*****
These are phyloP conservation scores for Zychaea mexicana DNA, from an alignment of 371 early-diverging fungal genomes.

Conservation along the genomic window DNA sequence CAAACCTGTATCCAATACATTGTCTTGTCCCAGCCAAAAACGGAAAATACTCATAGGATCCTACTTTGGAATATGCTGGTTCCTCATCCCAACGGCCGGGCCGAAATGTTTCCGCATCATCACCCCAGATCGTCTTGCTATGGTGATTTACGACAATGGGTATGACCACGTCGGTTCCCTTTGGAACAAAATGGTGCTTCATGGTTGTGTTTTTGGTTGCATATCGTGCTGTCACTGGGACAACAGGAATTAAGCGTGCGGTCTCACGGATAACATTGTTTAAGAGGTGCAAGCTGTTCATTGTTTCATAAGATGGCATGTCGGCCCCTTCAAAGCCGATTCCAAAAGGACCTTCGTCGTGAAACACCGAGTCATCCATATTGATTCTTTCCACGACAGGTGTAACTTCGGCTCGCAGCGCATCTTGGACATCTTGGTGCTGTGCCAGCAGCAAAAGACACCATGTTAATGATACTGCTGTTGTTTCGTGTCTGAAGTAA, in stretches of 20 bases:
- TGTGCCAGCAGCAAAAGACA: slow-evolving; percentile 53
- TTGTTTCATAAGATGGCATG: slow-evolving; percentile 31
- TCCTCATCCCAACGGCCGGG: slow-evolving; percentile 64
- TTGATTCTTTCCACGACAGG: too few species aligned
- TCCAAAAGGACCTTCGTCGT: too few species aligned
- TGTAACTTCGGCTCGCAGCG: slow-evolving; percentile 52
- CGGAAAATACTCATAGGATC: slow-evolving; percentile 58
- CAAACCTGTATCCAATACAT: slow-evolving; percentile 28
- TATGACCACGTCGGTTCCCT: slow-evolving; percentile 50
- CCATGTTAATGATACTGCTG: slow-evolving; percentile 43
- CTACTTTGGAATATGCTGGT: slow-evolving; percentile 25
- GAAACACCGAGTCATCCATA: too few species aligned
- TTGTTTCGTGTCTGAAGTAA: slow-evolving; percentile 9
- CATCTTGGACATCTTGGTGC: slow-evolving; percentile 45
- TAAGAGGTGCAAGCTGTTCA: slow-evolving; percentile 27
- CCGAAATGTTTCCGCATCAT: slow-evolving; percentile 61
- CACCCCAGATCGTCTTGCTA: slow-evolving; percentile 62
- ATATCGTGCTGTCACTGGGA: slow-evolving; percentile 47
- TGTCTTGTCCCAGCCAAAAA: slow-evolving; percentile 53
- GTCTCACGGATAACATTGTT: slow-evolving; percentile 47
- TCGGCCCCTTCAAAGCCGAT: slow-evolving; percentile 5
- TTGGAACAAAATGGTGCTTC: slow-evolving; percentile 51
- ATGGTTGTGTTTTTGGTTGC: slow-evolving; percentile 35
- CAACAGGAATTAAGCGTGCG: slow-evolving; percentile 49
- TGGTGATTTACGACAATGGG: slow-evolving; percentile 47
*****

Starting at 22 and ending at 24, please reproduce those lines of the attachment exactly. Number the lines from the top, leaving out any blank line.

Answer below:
- GTCTCACGGATAACATTGTT: slow-evolving; percentile 47
- TCGGCCCCTTCAAAGCCGAT: slow-evolving; percentile 5
- TTGGAACAAAATGGTGCTTC: slow-evolving; percentile 51